"So for example $P(x,y)=(1/2)P(x,N(1,1))P(y,N(-1,1))+(1/2)P(x,N(-1,1))P(y,N(1,1))$ and\n",

"$P(x,x)=P(x,N(1,1))P(x,N(-1,1))$ so it's exchangeable.\n",

"\n",

"However, in a mixture distribution there's no way to make sense of the requirement that the parameters are clustered into two groups. If we had a mixture then \n",

"After a small amount of cheating (by looking at some solutions by Gelman) the suggestion is to look at the covariance of $y_1$ and $y_2$. Informally, they should have negative covariance because if $y_1$ is large, it suggests that it came from $N(1,1)$; but then $y_2$ comes from $N(-1,1)$ so it should be small.\n",

"\n"

]

},

{

"cell_type": "code",

"execution_count": 6,

"metadata": {},

"outputs": [],

"source": [

"from scipy.stats import norm\n",

"y1=norm(loc=1,scale=1)\n",

"y2=norm(loc=-1,scale=1)\n",

"y1_sample=y_1.rvs(500)\n",

"y2_sample=y_2.rvs(500)\n"

]

},

{

"cell_type": "markdown",

"metadata": {},

"source": [

"A sample of our situation is $(y_1,y_2)$ or $(y_2,y_1)$ with equal probability. So the mean of each variable is zero. The covariance is $-1=E(y_1y_2)=E(y_1)E(y_2)$. The next problem (5.9.5) shows that mixtures of iid variables have positive covariances."

]

},

{

"cell_type": "code",

"execution_count": 12,

"metadata": {},

"outputs": [

{

"name": "stdout",

"output_type": "stream",

"text": [

"Covariance= -1.0023058663082174\n"

]

}

],

"source": [

"cov=sum(y1_sample*y2_sample)/500\n",

"print(\"Covariance=\",cov)"

]

},

{

"cell_type": "markdown",

"metadata": {},

"source": [

"In the general case, the joint probablity distribution can be written\n",

"To understand the covariance of, say $y_1$ and $y_2$, we need to know how often they are chosen from the same distribution and how often they are chosen from different ones. That raises the combinatorial question of how many of the partitions of $[2J]$ have $y_1$ and $y_2$ together, and how many of them separate $y_1$ and $y_2$. To have them together, we first pick $y_1$ and $y_2$, and then choose $J-2$ additional elements from the remaining $2J-2$. So there are $\\binom{2J-2}{J-2}$ subsets of size $J$ that contain both $y_1$ and $y_2$. To split them, we pick $J-1$ elements from the $2J-2$ elements other than $y_1$ and $y_2$ and combine those with $y_1$ (for example) so there are $\\binom{2J-2}{J-1}$ sets that split them. \n",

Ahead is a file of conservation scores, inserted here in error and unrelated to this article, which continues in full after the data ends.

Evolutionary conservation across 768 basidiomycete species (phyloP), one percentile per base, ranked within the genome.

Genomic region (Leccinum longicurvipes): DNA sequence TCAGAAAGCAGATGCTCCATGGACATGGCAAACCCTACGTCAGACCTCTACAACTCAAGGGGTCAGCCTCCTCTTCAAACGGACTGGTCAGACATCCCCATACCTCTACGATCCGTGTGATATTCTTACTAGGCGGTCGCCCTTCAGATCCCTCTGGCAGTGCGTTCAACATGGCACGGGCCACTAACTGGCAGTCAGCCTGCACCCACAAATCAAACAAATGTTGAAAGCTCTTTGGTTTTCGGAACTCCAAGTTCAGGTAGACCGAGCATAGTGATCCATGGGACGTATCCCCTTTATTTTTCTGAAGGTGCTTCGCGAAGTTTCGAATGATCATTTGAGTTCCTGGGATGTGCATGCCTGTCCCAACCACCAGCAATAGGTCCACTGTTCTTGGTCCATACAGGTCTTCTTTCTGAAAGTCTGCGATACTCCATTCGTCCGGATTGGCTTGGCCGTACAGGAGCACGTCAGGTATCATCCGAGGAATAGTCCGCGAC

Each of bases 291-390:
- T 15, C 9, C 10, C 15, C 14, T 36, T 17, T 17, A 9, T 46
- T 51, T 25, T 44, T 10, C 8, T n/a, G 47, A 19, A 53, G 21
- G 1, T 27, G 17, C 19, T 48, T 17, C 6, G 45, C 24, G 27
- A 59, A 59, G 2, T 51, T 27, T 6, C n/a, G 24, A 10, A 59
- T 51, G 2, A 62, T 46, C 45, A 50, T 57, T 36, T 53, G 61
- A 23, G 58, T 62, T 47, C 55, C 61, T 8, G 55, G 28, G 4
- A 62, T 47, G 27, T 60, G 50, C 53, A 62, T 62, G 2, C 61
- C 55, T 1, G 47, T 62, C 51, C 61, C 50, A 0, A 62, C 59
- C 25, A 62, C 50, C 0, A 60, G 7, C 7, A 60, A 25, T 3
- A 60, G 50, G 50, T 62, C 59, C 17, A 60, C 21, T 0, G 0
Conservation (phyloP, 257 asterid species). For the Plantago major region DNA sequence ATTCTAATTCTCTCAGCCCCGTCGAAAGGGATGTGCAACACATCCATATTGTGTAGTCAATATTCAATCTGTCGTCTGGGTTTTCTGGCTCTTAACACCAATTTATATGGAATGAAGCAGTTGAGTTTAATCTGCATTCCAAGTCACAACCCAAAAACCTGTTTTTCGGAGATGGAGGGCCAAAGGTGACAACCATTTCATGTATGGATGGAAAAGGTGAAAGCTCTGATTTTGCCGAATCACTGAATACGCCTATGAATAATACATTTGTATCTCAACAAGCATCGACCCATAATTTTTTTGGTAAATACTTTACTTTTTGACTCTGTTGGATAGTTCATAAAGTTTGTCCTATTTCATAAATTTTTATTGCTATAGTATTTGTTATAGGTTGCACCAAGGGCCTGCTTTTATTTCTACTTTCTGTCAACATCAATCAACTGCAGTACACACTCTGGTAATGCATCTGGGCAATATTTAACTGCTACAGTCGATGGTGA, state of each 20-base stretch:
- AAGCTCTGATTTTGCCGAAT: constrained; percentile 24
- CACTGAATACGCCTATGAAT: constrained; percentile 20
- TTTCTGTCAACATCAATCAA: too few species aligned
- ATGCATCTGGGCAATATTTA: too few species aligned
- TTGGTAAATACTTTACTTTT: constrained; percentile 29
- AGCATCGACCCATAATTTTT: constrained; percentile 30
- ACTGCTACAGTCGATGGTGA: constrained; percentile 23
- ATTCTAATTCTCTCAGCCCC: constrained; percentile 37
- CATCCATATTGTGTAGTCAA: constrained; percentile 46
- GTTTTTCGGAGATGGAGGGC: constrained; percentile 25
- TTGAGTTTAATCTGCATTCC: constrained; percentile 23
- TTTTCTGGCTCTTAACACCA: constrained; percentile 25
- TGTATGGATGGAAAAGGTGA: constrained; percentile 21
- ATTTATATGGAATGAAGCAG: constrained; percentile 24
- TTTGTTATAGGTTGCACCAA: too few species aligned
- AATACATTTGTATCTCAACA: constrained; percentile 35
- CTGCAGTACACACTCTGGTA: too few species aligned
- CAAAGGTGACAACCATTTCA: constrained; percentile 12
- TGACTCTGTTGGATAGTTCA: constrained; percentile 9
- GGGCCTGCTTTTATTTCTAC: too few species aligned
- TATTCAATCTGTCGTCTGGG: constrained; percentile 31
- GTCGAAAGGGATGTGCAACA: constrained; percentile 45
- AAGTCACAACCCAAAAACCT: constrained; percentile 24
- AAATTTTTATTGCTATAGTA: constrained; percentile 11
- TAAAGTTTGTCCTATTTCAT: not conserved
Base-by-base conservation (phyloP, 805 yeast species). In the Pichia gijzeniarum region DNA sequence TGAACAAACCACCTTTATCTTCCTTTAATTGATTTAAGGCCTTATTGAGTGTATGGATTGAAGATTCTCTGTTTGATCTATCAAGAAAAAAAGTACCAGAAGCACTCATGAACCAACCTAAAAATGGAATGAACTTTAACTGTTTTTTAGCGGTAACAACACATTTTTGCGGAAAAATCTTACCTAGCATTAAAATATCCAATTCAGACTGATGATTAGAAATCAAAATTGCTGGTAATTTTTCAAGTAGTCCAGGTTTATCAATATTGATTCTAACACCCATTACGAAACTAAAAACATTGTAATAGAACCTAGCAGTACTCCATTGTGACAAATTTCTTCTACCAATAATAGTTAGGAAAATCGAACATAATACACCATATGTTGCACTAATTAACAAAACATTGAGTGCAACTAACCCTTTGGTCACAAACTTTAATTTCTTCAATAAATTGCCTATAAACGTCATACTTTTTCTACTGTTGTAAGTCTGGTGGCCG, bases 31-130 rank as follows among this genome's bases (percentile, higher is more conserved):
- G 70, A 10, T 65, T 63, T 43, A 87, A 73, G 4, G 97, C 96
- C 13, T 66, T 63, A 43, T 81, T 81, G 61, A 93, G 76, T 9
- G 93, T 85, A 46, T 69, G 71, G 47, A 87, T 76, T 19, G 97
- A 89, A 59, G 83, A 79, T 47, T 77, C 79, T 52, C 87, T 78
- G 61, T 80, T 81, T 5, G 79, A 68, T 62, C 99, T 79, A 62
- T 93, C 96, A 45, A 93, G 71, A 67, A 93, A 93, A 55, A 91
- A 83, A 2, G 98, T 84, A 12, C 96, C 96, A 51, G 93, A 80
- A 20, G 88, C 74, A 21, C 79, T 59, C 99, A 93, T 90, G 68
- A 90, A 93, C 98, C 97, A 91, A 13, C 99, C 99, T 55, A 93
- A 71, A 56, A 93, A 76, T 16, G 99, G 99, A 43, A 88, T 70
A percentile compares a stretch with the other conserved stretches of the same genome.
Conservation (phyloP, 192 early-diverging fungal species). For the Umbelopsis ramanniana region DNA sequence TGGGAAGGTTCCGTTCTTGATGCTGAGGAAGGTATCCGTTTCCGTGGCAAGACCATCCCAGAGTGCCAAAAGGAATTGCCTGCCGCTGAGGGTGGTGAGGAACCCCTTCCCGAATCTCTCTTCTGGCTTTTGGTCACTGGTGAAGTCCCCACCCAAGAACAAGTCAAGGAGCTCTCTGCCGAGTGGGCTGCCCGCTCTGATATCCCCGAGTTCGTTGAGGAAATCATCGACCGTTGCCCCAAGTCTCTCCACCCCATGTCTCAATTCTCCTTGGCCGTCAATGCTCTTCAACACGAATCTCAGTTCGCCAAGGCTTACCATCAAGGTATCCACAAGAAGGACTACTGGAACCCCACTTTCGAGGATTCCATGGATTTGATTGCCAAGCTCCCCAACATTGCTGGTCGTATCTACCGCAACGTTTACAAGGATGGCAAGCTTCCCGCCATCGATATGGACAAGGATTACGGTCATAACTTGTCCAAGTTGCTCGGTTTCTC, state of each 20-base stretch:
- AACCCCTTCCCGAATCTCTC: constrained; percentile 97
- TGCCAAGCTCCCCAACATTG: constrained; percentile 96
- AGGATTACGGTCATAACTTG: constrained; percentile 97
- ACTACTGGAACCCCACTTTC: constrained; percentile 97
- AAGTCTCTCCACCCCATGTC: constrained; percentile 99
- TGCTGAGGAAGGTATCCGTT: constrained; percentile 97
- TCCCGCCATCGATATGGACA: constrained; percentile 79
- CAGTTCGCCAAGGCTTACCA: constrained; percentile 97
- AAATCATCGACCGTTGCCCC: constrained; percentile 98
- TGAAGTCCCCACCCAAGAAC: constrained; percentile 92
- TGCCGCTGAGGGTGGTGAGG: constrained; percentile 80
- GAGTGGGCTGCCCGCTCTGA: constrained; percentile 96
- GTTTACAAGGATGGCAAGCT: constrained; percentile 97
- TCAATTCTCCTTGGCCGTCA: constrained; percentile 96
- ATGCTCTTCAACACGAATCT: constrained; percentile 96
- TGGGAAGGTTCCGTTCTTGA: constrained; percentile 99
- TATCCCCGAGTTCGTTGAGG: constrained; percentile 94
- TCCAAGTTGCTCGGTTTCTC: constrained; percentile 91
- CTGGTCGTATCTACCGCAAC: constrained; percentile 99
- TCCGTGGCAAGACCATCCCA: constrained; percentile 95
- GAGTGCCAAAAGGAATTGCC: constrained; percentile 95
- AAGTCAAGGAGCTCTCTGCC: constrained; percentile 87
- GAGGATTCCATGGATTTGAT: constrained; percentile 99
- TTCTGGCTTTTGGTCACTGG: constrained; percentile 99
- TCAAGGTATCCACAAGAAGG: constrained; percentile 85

"\n",

"When computing the covariance, the cases where $y_1$ and $y_2$ are together contribute $+1$, and the cases where they are split contribute $-1$. This gives the following:\n",

"For the last point, I think the way to think of it is that $y_1$ is a combination of $\\binom{2J-1}{J-1}$ copies of $N(1,1)$ -- corresponding to the partitions in which $y_1$ is in the first half -- and $\\binom{2J-1}{J}$ -- corresponding to the partitions in which $y_1$ is in the second half. (Note that since $2J-1$ is odd, these numbers are actually equal). In the limit the correlation between different $y_i$'s drops to zero and so they become independent, and there's no contradiction to deFinetti's theorem."

]

},

{

"cell_type": "markdown",

"metadata": {},

"source": [

"# Problem 5.9.5\n",

"\n",

"Suppose that the distribution of $\\theta=(\\theta_1,\\ldots,\\theta_{J})$ can be written as a mixture of independent and identically distributed components:\n",

"The first term is zero (since $y_1$ and $y_2$ are independent, conditional on $\\phi$), and the second term is positive since $E(y_1|\\phi)=E(y_2|\\phi)=\\mu(\\phi)$ since the $y_1$ are identically distributed given $\\phi$;\n",

"thus this term is $\\mathrm{var}(\\mu(\\phi))\\ge 0$.\n"

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